Where is Cap & Trade Legislation Now?


The debate over a national cap and trade system for carbon is moving along in Congress, though probably not as quick as the Obama administration would prefer. The Waxman-Markey Bill (HR 2454) certainly has as its cornerstone a national cap and trade system as has been previously blogged. The Bill sailed through the House Energy and Commerce Committee.

The real battle may lay in the House Ways and Means Committee where Republican members are pushing for a mark-up of the Bill, meaning Members would have a chance to offer amendments to address the concerns they have heard from their respective constituents.

Republican members of the committee have already characterized the cap and trade system as “a great big tax.” Republicans have also noted that Duke Energy has proposed significant rate increases due in no small part to its need to meet an expected cap on greenhouse gas emissions.

What does this mean? Skeptics know that Congress has a lot on their plate. If climate change legislation moves forward this year, prepare for a stand off over cap and trade in both the House and the Senate.

Judging from the Senate Finance Committee’s May hearing on cap and trade, it appears that a carbon tax is still on the table. To many on Capital Hill, the fixed cost of a carbon tax is preferable to the potential price fluctuation under a cap and trade system. The trade-off, as many economists have noted, is a slower rate in the reduction of greenhouse gases if a carbon tax is implemented in lieu of a cap and trade system.

About Author

Walter’s contributions to CleanTechies over the past 4 years have been instrumental in growing the publications social media channels via his ongoing editorial and data driven strategies. He is the founder and managing director of Sunflower Tax, a renewable energy tax and finance consultancy based in San Diego, California. Active in the San Diego clean technology community, participating in events sponsored by CleanTech San Diego, EcoTopics, and Cleantech Open San Diego, Walter has also been a presenter at numerous California Center for Sustainability (CCSE) programs. He currently serves as an adjunct professor at the University of San Diego School of Law where he teaches a course on energy taxation and policy.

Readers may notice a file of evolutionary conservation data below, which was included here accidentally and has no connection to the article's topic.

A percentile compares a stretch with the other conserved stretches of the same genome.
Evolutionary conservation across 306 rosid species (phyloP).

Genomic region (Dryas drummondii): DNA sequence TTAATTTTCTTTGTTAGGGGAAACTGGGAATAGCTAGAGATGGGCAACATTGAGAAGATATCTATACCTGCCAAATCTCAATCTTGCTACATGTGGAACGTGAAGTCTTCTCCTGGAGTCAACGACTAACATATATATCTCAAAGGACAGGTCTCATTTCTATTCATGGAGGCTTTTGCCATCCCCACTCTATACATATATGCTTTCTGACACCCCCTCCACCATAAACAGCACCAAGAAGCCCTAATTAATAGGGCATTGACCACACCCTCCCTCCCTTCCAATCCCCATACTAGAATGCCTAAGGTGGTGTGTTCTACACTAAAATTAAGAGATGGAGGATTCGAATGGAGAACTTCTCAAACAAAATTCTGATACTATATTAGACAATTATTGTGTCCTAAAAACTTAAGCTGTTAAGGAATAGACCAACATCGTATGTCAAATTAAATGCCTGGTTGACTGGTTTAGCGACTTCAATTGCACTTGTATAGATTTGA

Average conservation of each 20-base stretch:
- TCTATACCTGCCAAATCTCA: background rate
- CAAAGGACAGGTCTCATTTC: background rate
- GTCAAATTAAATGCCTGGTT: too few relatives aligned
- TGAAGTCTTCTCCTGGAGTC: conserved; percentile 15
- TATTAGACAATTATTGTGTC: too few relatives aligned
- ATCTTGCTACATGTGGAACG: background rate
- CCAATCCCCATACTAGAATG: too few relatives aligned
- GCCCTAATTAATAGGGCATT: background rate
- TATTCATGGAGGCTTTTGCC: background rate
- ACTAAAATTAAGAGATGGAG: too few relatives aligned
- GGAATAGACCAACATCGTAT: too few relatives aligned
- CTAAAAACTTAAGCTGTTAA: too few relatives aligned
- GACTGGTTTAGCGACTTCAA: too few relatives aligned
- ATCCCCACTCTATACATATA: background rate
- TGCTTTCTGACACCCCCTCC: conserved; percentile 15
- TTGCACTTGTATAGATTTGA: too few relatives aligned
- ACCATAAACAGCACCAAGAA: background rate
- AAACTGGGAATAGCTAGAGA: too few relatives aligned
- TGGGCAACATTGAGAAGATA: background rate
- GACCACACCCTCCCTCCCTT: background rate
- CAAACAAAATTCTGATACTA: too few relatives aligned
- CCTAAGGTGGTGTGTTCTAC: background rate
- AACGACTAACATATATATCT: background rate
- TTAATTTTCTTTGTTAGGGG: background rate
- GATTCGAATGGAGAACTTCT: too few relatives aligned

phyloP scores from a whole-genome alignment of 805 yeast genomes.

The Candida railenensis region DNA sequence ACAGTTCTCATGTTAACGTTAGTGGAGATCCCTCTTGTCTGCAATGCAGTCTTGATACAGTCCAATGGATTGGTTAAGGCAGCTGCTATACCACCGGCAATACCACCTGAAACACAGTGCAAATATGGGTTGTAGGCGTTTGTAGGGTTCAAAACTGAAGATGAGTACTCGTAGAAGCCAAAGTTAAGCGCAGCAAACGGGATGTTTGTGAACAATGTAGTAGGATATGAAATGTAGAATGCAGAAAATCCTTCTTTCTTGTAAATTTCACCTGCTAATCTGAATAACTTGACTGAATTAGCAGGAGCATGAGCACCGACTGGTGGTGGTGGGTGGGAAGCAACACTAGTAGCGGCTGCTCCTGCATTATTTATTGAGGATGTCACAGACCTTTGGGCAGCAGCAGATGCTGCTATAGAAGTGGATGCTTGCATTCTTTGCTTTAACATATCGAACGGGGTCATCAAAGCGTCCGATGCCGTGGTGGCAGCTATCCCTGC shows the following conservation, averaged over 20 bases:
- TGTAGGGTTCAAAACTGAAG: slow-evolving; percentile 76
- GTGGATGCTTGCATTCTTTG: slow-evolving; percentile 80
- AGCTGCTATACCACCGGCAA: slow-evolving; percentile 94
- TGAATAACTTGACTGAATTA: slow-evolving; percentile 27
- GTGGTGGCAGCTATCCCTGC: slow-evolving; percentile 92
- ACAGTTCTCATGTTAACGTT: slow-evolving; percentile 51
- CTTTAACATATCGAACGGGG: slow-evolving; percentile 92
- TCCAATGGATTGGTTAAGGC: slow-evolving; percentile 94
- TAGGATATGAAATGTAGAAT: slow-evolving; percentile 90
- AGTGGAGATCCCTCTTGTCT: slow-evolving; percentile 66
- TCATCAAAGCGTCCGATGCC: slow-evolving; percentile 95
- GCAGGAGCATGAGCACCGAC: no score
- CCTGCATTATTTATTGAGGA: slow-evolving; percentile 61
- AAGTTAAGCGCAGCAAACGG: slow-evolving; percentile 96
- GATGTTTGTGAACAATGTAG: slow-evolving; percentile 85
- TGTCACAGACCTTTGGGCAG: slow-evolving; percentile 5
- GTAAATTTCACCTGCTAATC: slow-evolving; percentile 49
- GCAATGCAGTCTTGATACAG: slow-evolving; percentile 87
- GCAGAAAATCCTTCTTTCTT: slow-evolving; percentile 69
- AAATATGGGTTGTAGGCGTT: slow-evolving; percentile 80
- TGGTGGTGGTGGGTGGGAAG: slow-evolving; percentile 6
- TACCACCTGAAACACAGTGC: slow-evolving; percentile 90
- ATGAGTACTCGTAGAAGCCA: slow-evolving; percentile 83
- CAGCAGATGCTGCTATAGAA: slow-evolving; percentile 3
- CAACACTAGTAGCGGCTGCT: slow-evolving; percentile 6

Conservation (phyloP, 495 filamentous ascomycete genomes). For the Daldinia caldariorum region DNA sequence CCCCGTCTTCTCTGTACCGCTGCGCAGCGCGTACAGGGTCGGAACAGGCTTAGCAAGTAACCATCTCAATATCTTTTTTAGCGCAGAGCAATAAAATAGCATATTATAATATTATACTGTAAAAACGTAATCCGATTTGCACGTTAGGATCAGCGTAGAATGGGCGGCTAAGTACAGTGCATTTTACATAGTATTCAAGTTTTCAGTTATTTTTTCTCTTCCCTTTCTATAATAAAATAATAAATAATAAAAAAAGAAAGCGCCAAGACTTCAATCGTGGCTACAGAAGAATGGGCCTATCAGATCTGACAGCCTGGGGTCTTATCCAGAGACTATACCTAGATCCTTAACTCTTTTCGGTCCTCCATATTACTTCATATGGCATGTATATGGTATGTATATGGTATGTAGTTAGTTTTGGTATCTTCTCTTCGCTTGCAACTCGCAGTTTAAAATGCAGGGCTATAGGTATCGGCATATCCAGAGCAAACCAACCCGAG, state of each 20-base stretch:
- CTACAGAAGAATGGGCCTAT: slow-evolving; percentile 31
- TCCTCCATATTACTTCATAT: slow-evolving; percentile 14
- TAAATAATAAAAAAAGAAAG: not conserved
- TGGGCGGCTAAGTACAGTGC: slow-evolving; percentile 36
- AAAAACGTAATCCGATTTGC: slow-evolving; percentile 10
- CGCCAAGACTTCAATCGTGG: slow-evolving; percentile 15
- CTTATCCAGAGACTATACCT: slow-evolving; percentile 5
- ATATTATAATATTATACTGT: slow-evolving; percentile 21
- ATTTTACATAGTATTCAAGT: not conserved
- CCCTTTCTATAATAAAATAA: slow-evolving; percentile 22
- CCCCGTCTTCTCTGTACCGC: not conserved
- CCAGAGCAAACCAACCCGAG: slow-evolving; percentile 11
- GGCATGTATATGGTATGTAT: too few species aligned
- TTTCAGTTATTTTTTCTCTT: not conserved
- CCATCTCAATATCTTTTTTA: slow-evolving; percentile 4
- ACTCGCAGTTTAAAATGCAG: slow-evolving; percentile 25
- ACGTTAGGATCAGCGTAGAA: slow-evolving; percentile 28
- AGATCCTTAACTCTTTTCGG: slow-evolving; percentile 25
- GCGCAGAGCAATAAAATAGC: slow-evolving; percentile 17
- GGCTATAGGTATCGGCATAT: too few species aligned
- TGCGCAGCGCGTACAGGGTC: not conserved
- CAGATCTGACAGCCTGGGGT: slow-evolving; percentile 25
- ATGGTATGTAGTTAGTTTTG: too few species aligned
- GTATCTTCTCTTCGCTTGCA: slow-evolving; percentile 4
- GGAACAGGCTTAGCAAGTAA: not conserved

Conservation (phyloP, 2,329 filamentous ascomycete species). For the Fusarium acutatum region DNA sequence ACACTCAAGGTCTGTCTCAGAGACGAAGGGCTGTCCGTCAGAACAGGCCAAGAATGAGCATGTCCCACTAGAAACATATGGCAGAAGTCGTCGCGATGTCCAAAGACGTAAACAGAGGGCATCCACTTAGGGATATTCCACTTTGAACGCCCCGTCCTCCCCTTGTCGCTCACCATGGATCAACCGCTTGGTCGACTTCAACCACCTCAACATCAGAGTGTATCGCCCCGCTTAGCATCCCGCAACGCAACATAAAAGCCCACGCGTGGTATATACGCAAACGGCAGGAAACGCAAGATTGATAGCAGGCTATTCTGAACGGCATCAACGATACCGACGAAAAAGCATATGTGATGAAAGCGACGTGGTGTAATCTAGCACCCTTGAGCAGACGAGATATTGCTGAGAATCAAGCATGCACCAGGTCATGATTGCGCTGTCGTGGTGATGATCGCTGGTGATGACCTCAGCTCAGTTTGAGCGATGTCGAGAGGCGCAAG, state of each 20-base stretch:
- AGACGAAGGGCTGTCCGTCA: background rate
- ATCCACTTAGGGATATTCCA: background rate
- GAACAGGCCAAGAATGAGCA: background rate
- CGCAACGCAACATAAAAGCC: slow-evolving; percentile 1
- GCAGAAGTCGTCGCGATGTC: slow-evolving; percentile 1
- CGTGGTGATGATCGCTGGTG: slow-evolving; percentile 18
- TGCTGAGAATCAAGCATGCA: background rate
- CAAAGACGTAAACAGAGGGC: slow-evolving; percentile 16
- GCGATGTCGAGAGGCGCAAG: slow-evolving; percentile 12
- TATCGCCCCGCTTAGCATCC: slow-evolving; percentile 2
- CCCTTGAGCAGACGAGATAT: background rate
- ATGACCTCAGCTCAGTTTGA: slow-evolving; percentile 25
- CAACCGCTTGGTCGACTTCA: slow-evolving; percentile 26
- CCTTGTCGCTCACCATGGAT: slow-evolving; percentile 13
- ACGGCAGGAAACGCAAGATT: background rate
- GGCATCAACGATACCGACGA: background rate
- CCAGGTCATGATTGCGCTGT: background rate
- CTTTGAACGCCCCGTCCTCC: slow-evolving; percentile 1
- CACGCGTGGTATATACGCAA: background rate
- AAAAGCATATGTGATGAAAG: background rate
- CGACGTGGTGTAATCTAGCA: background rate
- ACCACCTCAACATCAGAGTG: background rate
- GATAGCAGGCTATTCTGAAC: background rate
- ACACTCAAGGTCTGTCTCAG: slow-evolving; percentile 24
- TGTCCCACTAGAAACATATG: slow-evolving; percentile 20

1. Ravi Ravishankar on

    Cap-and-trade has been in effect in Europe for nearly 10 years. An how much carbon reduction has Europe accomplished? Also, the bills currently in Congress are so full of loopholes (free credits to so many) and have so woefully underpriced CO2 that they will be worse than useless – but downright counterproductive. The cap-and trade-schemes believe in those who believe in the fiction of a “created market”. These are nothing but a convenient mask for those legislators who do not have the courage to impose a tax when that is the most direct and expedient way to deal with CO2 emissions..

  2. I’m with Ravi–Waxman-Markey is going to be left totally toothless after all of the giveaways and concessions are doled out, which is just another reason why we should abandon it, get serious about stemming the tide of global climate change, and implement a revenue-neutral carbon tax.

  3. Remarkable! The most telling statement in the post: “Republicans have also noted that Duke Energy has proposed significant rate increases due in no small part to its need to meet an expected cap on greenhouse gas emissions.” Proposing a “significant rate increase” in anticipation of an alleged increased cost? The Republicans are getting played here and are either too blind to see it, or are so set against any successful approach toward reducing GHGs that they will hitch their careers to any lame argument. If Duke’s actions say anything, it is that we should move full-speed ahead because the utilities simply cannot be trusted to do anything constructive on their own.